The isolation needed to protect the most vulnerable (people over 65), especially those with existing health problems, in this paradigm is regarded by most experts as unachievable. To seek herd immunity is to experience swamped hospital facilities, many infected health professionals and a lot of people who have been infected and been left with serious, even life-long, health problems. In the most heavily infected communities such as Brazil, South Africa and the US, no sign of herd immunity has emerged.

Dr Trump however thinks the ‘herd immunity’ approach is the way to go and he has been advocating this approach at his rallies. His total failure to help Americans tame their terrible epidemic may be his undoing on November 3. Certainly despite (or perhaps as a result of) his recent brush with Covid-19 he continues to show no regard for the health of those he crowds into his rallies without requiring supporters to social distance or wear masks.

Last week, Fox News anchor Laura Ingraham, in defending Donald Trump’s disparaging of the wearing of face masks, suggested that it was “personal freedoms” that were being undermined by efforts to enforce mask wearing and social distancing and that this was unacceptable in a democracy. This attitude is surely indefensible but on display in many demonstrations opposing Covid restrictions around the world including Australia.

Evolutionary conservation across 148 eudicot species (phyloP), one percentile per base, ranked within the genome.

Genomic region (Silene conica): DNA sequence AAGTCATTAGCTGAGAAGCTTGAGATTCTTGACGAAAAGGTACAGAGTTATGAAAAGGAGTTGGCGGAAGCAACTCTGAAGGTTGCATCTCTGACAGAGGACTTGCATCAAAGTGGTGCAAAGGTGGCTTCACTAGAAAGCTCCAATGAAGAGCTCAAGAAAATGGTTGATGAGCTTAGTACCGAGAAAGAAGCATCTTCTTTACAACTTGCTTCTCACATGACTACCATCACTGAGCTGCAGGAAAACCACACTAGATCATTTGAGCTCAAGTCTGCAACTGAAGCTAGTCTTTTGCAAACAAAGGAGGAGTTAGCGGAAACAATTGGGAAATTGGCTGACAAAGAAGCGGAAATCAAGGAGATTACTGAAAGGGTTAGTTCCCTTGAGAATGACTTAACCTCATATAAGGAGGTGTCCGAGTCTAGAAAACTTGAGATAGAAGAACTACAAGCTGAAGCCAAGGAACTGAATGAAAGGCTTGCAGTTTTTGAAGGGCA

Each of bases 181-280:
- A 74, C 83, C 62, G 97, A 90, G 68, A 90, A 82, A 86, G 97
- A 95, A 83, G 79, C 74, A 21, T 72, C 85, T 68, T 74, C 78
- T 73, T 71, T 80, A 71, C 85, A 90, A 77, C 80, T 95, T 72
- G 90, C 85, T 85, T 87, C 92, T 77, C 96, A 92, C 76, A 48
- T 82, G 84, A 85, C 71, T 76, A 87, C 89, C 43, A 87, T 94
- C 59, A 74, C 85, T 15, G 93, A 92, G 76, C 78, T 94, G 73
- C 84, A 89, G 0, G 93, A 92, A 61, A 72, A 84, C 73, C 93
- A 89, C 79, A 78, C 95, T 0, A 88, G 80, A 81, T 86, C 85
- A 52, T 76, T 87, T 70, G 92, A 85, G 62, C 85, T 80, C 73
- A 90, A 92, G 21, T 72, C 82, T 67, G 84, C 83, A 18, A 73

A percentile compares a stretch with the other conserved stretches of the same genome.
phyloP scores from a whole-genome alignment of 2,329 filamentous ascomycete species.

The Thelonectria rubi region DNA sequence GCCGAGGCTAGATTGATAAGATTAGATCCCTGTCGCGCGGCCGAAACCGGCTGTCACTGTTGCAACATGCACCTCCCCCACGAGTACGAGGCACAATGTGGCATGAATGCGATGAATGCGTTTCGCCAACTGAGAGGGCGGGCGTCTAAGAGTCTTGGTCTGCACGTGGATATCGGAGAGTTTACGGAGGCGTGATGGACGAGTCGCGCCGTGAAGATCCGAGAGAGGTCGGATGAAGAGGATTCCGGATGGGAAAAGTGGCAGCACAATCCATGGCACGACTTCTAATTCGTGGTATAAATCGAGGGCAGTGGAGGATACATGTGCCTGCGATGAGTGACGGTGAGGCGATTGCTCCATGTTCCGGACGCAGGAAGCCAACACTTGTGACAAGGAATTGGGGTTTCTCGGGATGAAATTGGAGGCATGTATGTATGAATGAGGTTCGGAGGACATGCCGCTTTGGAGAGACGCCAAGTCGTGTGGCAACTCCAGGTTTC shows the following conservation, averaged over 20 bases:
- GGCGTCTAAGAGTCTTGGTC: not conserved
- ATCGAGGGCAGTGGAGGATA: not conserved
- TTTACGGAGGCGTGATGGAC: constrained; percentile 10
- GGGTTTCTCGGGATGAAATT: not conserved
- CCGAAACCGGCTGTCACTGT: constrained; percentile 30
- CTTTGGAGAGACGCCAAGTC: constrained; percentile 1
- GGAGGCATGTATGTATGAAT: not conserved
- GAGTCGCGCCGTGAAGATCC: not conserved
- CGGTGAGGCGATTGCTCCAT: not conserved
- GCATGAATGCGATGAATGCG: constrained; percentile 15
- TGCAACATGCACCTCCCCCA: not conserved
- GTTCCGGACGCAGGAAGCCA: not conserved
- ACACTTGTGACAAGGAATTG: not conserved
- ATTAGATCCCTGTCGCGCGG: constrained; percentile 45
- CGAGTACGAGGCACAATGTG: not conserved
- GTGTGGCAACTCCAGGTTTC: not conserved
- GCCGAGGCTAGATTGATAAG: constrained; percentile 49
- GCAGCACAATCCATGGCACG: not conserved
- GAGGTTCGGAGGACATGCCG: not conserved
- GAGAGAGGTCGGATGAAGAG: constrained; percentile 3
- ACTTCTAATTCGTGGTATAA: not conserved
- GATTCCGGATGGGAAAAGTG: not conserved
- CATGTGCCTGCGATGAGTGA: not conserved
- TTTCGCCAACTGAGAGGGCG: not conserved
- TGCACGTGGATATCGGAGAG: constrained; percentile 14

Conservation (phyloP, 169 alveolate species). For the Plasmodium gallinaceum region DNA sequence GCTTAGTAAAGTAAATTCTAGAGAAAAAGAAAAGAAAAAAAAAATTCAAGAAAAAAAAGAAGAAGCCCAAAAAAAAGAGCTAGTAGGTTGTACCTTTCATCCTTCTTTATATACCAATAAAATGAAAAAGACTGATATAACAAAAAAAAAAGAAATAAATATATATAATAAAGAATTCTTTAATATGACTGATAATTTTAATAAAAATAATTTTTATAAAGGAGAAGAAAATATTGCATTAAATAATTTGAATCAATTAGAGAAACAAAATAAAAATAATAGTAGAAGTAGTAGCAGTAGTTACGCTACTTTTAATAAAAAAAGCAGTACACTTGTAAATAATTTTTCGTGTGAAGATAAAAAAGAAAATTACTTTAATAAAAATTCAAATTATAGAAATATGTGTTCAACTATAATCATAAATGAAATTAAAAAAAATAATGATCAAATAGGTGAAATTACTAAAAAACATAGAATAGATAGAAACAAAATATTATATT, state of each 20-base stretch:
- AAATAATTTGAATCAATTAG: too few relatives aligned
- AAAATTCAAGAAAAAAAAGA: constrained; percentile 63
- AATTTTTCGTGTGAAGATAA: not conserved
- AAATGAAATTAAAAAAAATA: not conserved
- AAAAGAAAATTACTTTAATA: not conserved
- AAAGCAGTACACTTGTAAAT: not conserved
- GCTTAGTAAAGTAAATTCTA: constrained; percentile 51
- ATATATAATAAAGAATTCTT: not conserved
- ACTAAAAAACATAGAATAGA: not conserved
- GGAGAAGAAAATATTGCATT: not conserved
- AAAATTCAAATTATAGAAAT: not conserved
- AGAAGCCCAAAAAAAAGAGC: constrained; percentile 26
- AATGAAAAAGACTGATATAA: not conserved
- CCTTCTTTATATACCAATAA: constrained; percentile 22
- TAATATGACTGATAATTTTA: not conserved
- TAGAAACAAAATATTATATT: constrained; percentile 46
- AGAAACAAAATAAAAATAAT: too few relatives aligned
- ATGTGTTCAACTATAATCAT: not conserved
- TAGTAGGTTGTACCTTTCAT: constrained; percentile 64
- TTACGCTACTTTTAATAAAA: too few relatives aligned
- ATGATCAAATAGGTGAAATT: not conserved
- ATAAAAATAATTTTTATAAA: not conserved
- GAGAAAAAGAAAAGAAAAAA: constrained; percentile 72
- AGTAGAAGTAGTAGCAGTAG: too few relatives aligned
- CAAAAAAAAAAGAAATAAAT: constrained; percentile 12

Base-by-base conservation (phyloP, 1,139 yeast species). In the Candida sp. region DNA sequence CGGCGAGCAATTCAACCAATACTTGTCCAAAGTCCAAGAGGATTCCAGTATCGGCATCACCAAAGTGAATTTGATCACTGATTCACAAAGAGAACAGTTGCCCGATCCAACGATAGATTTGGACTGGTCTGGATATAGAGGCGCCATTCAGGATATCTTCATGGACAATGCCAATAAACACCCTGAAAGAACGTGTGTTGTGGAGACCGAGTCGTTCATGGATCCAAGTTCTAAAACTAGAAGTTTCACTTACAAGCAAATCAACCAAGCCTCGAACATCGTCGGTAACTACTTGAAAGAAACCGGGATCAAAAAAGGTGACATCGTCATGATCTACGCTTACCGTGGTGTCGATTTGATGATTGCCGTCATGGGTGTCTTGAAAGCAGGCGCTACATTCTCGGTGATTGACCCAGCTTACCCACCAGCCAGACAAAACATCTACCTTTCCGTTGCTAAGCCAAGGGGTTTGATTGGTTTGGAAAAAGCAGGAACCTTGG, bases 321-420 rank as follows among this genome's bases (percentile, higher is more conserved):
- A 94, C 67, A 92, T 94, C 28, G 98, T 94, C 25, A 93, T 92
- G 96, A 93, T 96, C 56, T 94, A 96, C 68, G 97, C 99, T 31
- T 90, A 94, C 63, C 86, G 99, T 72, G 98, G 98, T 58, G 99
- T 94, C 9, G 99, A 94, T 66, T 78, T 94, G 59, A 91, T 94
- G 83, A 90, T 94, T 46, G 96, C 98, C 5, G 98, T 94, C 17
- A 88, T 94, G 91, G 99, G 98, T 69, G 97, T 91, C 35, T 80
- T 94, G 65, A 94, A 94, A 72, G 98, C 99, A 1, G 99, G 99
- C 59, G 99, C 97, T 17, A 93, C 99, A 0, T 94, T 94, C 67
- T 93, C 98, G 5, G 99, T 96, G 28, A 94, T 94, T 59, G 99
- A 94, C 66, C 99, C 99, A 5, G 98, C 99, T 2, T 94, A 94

The premiers of NSW and Victoria have, of late, been angered by flagrant examples of public flouting of public health guidelines necessary to minimise the spread of the virus. Seldom does the anti-social behaviour of just a few people have the potential for causing enormous harm to thousands in their community as was clearly demonstrated in the breakdown of quarantine security in Melbourne.

Here is the big so important question. As we prepare to ease some restrictions will we, in contradistinction to many communities in other countries, embrace the long-term behaviours that must be normalised to allow us to live as safely and productively as is possible in a Covid-infected world? We need to look closely at the efforts of those in many countries for their track record is dismal.

Most countries have not maintained the required discipline and are paying a heavy price in the form of a second wave of infections often worse than the one initially experienced. We must be different. No country is better placed to keep Covid-19 manageable. Only an understanding and implementation of strategies required to protect each other and a palpable display of solidarity will see us succeed where others have failed.